The red metal’s outlook is looking sickly thanks to the ongoing coronavirus outbreak in China and around the world, with demand taking a hit.
The Wuhan coronavirus outbreak has been consuming news cycles across sectors since it was first detected in early December of last year, and it is now chewing into outlooks in the resources sector, with base metals down across the board.
For the global economy, vital signs are looking increasingly grim, with “Doctor Copper” suffering under the weight of uncertainty, government-mandated shutdowns and disruptions in demand in China.
“Copper prices are now trading well below our expectations because of this outbreak,” Nick Pickens, who is Wood Mackenzie’s research director for the red metal, said to the Investing News Network (INN).
Pickens said that an optimistic outlook has been flipped on its head.
“We had been anticipating a recovery in refined copper consumption this coming year. There had been positive developments in the trade dispute between the US and China, and manufacturing looked poised to make a slow recovery,” he said.
On the London Metal Exchange (LME), copper was trading at US$6,165 per metric ton on the first trading day of 2020, but it fell as far as 9.67 percent to US$5,650 on January 31. Since then, it has recovered slightly to US$5,713, but it’s still more than 8 percent behind where it started the year.
In line with the red metal’s turnaround from its January 31 low, Pickens said that copper appears to have a floor in value of around US$5,500.
“I think the market will be watching to see what happens on February 10, when the (Chinese) population is expected to return to work after the extended holiday.”
The Chinese government has been extending the Chinese New Year holiday in a bid to stave off the spread of further infection, though if it is extended further, Pickens said, “This could impact demand (and prices) in 2020 and the government may act.”
Looking at what economic action may look like, Pickens said if the coronavirus shaves a few percentage points of China’s GDP growth in Q1, Beijing will likely have no option but to stimulate the economy.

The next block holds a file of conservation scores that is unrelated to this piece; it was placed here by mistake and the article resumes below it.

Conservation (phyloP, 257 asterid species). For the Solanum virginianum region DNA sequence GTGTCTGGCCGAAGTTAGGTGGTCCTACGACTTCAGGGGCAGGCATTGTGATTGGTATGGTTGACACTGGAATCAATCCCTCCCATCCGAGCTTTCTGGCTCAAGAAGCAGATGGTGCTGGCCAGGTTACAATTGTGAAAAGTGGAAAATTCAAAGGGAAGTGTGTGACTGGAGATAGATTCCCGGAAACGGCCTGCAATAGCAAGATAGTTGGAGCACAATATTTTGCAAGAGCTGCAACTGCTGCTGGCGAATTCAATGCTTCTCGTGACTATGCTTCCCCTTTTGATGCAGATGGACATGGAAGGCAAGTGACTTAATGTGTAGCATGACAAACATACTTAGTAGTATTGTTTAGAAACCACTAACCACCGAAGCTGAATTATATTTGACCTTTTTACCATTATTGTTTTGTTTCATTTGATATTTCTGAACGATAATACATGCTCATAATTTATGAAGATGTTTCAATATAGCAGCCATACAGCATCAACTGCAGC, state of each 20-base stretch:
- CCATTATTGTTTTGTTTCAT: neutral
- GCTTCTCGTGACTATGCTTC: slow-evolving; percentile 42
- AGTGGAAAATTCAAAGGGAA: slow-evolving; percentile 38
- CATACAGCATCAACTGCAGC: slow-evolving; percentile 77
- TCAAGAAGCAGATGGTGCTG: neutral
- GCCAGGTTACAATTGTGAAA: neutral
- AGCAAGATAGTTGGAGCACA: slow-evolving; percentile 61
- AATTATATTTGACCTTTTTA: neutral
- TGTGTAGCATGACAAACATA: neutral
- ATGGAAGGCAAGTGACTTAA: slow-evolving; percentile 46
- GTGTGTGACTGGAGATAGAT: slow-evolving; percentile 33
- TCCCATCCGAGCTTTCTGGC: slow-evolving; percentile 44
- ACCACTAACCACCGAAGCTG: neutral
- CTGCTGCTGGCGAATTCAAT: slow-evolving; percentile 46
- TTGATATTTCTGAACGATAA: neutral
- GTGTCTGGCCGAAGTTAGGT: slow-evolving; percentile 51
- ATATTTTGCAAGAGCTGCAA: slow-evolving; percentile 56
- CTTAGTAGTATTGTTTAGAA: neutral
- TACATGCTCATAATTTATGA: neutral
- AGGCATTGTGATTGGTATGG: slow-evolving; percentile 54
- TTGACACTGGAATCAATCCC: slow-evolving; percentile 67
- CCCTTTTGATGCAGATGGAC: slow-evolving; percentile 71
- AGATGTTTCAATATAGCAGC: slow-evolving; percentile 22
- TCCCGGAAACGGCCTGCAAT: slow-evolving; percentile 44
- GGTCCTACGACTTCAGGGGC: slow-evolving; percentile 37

“This will be either through infrastructure spending, interest rate cuts and/or tax reductions. This could be positive for prices.”
According to WoodMac’s copper team, disruptions in the copper space are mostly to do with logistics as cities are quarantined and supply lines are disrupted. One of the biggest threats is acid storage, as smelters have continued to produce refined copper, meaning they are also producing acid, which must be stored. With markets disrupted, buyers are slim, so acid storage is becoming an issue.
“(WoodMac) understands Hubei (province, where Wuhan is located,) accounts for roughly 20 percent of total sulphuric acid consumption in China, which it sources from local smelters as well as those in neighbouring provinces, including Jiangxi, Anhui and Henan,” said analysts in a report on copper.
“As all the cities in Hubei are quarantined, the utilization rate of acid consumers in Hubei has declined and many smelters are now having difficulties selling their acid. We have heard that in some cases, smelters can find a buyer for their acid, but are finding it difficult to ship the acid due to the impact on the supply chains due to the virus. As a result, acid inventories at smelters are rising.”
Besides the logistical issues that are impacting smelters and suppliers, WoodMac’s report indicates that construction of copper-intensive projects will be delayed and that restricted movement for end users of copper will dampen demand.
Disruption in China is going to have a large impact on global copper consumption, as per WoodMac.
It will probably take one to two months for everything to return to “normal” under WoodMac’s most optimistic estimate, states the report.
“If China loses one month of copper demand, this means a reduction of more than one million tonnes of refined copper demand. However, some of the loss in copper demand, especially the demand from consumer durables, should be able to be clawed back later in the year if the health crisis dissipates in the first quarter,” the firm explains.
WoodMac adds, “On the other hand, demand loss from infrastructure and construction sector will be harder to make-up; best case scenario is that it would be delayed to later this year. As a result, we believe that there is now a significant downside risk to our forecast of 0.9 percent Chinese total copper consumption growth for 2020.”
For now, the coronavirus remains at the top of news bulletins globally, with a vaccine out of reach over two months into the outbreak — though not for lack of trying. As of February 6, official numbers sat at 565 fatalities and over 28,000 confirmed cases, with the vast majority in China. With China accounting for around half of global demand for refined copper, developments there will continue to direct where the copper price heads in the coming months.
Don’t forget to follow us @INN_Resource for real-time news updates!
Securities Disclosure: I, Scott Tibballs, hold no direct investment interest in any company mentioned in this article.
Editorial Disclosure: The Investing News Network does not guarantee the accuracy or thoroughness of the information reported in the interviews it conducts. The opinions expressed in these interviews do not reflect the opinions of the Investing News Network and do not constitute investment advice. All readers are encouraged to perform their own due diligence.